I recently had the chance to be interviewed by Paul Mosenson of NuSparkConsulting, and the host of the Fix the Convince podcast.
We discussed everything Sales Enablement, and the responses could be helpful as you build your digital selling and sales transformation plans.
For those who do not know- what exactly is sales enablement?’
There has been a lot of work on defining sales enablement, and the scope can sometimes vary.
The way I like to think of it: Sales Enablement delivers the people, process, technology and intelligence to help sellers better collaborate with prospects to:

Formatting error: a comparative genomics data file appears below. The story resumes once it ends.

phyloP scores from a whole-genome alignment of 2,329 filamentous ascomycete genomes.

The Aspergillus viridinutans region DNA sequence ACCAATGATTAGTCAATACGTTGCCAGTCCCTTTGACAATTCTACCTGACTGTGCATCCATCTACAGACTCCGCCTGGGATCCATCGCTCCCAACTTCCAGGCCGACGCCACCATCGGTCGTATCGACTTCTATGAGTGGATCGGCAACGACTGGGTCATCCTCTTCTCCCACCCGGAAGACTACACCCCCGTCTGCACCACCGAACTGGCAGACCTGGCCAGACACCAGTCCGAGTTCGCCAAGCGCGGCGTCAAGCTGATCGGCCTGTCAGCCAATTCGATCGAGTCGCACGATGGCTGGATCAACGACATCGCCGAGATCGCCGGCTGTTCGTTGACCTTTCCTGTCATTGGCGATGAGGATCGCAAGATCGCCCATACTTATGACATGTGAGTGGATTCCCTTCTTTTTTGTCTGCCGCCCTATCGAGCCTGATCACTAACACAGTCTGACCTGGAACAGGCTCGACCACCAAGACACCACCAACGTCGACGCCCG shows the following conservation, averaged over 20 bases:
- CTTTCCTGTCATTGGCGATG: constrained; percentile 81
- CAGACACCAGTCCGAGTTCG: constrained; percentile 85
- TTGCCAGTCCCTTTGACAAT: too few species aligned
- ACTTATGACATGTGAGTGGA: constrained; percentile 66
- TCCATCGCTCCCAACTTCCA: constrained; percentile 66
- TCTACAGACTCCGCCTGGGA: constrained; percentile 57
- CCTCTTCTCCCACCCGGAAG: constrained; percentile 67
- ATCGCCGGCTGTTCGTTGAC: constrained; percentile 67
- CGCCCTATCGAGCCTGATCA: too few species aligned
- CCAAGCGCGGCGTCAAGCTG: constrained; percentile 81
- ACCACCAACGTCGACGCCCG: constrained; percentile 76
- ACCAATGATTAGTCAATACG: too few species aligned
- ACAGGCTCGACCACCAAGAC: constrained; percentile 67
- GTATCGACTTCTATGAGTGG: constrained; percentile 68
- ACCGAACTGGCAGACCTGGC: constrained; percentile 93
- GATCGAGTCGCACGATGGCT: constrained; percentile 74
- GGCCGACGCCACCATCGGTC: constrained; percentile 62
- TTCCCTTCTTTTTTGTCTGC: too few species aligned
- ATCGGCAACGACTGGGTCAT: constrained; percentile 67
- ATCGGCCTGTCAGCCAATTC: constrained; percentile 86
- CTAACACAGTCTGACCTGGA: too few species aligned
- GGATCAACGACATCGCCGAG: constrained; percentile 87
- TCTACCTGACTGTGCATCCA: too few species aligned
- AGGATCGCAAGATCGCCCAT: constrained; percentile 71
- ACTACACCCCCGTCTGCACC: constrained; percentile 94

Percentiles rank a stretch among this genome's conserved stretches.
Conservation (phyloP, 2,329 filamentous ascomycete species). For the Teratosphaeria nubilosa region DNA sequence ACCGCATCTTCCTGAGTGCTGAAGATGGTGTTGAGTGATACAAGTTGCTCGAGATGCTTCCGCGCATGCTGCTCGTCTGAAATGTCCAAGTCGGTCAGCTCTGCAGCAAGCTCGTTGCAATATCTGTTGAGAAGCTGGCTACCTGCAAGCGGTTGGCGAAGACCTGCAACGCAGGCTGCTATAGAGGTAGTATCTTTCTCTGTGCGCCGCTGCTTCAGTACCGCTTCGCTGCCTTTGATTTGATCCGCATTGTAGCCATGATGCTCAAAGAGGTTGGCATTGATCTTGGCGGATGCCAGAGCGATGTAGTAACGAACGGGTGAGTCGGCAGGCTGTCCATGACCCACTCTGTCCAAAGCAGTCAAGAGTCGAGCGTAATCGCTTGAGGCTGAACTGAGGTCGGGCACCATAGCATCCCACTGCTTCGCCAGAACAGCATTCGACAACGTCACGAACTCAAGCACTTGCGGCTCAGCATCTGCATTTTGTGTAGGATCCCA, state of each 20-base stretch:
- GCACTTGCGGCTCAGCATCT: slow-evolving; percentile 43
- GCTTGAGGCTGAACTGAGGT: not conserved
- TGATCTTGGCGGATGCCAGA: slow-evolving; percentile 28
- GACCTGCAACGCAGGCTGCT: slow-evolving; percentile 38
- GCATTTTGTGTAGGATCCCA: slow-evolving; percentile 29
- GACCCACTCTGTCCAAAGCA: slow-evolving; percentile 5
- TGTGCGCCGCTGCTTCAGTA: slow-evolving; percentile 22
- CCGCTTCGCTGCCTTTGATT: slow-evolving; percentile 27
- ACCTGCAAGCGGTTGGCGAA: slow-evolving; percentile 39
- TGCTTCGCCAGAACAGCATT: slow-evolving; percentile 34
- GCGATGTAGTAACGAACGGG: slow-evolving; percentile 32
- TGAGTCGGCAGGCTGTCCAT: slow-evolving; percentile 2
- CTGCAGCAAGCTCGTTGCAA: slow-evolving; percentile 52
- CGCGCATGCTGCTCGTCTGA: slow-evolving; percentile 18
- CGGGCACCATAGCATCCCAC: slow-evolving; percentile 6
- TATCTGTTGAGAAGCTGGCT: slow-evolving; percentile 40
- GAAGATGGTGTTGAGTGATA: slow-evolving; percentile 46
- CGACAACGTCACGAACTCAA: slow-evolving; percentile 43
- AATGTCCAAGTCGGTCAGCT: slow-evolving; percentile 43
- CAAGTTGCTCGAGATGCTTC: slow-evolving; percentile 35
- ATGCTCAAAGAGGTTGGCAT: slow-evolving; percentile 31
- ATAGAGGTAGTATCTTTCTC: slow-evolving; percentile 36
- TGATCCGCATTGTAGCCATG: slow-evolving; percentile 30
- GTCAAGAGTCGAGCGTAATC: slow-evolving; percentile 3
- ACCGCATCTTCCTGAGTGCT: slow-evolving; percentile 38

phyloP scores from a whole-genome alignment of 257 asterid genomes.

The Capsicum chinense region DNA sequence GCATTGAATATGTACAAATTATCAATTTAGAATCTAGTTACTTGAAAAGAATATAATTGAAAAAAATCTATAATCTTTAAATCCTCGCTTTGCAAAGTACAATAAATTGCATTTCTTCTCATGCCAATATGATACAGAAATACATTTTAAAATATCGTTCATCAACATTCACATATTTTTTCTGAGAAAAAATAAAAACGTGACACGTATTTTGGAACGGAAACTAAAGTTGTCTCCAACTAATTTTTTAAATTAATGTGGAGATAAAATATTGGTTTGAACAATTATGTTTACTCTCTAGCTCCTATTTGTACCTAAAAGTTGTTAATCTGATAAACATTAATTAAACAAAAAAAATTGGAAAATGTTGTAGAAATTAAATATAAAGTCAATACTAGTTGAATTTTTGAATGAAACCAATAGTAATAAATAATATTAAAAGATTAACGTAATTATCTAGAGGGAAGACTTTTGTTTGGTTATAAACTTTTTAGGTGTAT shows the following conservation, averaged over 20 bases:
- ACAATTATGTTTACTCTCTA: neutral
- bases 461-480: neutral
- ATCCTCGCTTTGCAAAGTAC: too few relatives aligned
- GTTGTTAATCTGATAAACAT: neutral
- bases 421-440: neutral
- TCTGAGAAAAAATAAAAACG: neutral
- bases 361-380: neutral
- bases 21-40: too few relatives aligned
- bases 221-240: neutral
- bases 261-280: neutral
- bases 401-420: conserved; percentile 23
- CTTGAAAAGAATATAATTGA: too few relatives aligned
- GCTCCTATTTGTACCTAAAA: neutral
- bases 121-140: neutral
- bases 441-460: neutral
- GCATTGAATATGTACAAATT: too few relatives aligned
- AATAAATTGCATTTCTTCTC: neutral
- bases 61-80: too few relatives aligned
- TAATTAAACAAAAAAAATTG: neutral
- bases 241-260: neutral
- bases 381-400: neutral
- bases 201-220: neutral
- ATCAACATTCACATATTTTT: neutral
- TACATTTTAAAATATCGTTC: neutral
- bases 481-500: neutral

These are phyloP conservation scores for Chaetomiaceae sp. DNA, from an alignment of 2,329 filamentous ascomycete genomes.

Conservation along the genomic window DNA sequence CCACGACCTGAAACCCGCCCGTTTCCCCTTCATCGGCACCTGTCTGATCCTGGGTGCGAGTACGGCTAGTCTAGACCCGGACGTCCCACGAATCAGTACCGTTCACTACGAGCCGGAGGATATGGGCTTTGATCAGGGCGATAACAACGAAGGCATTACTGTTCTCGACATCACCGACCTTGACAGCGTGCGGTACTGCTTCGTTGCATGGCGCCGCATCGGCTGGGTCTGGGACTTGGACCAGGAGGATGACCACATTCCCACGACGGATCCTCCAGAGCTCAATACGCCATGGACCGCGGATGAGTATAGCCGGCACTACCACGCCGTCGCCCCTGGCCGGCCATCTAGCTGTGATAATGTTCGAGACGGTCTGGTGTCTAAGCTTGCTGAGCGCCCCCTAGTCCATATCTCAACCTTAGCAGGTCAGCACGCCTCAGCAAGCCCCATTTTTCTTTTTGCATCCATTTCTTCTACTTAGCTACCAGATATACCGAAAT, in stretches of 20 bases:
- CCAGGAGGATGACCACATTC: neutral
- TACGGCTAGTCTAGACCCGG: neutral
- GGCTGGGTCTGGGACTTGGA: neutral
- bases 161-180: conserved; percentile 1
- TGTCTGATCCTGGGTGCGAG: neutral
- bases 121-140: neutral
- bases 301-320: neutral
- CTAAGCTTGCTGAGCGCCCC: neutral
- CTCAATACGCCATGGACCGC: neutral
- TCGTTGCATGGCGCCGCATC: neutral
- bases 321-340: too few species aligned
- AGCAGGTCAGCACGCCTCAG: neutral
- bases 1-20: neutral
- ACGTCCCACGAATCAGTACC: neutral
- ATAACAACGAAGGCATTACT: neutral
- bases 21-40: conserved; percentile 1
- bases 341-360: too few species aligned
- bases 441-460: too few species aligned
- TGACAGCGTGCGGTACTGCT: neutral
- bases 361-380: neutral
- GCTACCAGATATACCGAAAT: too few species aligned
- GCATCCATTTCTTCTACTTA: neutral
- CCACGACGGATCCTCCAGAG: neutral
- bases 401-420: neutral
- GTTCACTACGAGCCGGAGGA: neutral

- Diagnose key challenges,
- Prescribe solutions to deliver significant business outcomes, and
- Facilitate the buyer’s purchase journey.
The acronym DPF – diagnose, prescribe and facilitate – outlines the key attributes sales enablement should empower to reshare the seller – customer engagement.
Many think of sales enablement as just a repository for content, but it is far more?
Indeed, the first phase of sales enablement was centered mostly around the technology – to move beyond managing sales assets and content via email, or multiple shares / repositories to a consolidated, more powerful and intelligent “single source of the truth” repository and portal.
Now, sales enablement is so much more. It still includes sales asset management, but the most innovative companies are realizing that sales enablement is the catalyst for digital selling and sales transformation.